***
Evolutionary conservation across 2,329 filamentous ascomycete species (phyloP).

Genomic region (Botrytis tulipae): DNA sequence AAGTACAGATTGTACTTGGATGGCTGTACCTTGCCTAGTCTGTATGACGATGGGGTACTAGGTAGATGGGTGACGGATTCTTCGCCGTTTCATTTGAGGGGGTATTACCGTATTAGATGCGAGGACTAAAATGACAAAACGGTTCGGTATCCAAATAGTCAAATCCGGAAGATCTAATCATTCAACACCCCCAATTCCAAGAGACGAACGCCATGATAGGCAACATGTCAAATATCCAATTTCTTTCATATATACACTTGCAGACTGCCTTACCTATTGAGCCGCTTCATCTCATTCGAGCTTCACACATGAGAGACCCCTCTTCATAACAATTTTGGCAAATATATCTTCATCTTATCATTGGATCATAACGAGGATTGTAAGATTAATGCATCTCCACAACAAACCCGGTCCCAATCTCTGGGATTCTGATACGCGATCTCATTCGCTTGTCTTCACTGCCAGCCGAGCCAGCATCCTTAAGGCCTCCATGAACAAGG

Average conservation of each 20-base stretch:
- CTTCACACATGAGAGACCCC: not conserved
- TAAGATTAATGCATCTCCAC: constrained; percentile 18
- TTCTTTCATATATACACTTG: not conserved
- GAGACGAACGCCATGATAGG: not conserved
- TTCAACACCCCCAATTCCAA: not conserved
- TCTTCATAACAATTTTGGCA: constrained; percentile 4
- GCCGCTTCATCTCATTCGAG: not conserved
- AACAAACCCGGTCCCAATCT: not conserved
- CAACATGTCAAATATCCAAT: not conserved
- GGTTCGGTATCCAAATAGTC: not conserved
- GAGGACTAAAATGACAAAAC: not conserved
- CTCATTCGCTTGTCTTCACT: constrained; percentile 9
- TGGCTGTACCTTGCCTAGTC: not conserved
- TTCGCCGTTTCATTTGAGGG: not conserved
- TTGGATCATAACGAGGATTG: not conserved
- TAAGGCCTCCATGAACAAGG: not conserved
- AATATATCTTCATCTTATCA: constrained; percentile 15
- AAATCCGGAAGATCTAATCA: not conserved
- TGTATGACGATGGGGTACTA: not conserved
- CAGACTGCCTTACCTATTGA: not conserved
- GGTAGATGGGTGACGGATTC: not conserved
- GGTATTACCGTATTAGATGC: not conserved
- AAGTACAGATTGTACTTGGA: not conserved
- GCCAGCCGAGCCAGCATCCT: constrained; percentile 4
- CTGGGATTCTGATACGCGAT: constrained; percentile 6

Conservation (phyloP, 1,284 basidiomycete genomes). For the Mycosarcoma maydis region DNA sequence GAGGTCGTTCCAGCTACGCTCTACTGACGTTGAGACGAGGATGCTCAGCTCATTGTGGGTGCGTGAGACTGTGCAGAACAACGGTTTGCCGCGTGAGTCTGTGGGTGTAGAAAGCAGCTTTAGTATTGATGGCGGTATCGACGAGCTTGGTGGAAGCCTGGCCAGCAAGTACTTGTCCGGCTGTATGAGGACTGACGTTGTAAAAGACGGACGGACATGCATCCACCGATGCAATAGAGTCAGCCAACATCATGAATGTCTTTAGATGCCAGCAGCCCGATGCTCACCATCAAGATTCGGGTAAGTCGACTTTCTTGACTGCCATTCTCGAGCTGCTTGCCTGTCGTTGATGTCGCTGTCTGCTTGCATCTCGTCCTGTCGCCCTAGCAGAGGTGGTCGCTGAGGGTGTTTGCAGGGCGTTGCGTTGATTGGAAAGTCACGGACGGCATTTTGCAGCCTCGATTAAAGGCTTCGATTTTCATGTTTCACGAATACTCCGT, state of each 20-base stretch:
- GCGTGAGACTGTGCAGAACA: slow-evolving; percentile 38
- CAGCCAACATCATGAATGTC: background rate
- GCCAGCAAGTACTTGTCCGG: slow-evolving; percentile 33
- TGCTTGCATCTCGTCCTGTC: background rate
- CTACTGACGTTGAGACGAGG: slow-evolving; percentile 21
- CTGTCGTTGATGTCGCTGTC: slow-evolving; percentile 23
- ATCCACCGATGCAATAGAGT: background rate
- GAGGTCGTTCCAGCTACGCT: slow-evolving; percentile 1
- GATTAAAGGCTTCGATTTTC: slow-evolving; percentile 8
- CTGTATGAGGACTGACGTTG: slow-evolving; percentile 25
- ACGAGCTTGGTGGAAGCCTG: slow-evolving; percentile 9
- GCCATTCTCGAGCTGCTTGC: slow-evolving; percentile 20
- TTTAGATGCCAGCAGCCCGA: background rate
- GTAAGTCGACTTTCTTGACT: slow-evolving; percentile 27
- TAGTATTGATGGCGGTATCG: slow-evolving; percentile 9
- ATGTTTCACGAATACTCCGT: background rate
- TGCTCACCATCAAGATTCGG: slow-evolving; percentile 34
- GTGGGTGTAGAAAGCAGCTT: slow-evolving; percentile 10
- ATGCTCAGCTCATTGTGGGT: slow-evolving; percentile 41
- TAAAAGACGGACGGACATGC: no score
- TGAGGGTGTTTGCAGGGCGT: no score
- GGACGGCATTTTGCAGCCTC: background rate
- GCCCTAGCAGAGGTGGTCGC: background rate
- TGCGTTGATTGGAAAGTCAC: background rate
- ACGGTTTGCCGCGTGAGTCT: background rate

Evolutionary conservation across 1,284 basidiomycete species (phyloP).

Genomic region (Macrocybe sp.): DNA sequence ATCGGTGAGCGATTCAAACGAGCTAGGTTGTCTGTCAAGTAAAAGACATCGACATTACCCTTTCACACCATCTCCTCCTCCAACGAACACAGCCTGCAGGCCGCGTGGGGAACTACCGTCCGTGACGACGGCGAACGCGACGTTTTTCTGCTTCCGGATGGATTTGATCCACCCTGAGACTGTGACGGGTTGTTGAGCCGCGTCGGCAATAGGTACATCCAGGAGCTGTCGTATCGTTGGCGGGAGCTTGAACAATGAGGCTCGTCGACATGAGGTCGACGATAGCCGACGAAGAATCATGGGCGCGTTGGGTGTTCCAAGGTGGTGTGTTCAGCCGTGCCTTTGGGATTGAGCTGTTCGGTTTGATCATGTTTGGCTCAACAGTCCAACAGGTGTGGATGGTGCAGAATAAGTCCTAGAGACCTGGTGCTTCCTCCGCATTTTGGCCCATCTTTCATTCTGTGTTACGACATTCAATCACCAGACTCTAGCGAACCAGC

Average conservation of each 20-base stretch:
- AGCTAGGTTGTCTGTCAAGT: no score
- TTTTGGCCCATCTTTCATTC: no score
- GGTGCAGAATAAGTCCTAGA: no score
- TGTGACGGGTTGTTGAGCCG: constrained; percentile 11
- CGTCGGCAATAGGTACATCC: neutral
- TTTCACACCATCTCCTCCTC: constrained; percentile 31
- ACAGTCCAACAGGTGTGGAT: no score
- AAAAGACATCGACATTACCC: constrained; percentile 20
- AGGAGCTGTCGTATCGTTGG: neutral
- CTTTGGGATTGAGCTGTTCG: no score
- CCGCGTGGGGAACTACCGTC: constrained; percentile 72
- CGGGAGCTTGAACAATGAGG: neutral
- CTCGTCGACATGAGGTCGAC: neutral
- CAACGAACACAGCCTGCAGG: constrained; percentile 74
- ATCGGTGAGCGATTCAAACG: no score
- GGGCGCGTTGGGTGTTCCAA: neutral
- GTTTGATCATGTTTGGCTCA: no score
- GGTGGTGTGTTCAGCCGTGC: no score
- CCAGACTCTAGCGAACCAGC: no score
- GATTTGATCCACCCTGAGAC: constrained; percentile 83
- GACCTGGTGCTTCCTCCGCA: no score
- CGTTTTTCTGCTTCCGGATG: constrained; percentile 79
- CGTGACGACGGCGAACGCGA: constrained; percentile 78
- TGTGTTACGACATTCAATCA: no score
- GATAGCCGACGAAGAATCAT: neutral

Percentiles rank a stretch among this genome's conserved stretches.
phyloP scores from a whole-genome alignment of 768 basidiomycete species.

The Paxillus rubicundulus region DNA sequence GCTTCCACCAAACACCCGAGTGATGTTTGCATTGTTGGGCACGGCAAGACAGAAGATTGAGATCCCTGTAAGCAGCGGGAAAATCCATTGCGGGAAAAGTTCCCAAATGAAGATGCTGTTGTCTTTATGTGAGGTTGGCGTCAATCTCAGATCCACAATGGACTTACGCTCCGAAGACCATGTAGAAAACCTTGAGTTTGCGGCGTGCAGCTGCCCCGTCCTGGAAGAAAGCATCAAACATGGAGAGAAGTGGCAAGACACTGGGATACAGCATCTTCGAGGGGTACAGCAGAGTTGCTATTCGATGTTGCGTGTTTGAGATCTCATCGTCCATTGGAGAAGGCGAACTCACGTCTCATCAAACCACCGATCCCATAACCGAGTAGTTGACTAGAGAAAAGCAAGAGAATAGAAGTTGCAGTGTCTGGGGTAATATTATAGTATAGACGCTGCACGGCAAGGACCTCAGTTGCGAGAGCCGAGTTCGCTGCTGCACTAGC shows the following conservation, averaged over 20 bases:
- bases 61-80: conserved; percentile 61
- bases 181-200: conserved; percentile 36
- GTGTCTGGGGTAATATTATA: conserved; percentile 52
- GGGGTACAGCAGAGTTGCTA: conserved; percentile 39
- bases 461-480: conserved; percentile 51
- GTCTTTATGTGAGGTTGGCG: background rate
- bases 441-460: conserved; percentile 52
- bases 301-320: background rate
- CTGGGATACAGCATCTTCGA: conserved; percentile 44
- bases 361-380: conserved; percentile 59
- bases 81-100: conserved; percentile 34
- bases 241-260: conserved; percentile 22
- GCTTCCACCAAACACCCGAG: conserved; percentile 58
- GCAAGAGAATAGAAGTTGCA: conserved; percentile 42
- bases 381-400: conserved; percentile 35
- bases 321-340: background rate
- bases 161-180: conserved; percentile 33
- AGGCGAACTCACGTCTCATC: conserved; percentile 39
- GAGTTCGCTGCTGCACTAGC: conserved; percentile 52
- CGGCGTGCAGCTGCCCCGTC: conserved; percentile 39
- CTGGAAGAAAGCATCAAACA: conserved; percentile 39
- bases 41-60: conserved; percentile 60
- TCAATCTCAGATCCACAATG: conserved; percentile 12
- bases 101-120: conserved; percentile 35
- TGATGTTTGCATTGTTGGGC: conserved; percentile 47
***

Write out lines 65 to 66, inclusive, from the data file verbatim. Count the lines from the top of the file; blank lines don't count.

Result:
- AAAAGACATCGACATTACCC: constrained; percentile 20
- AGGAGCTGTCGTATCGTTGG: neutral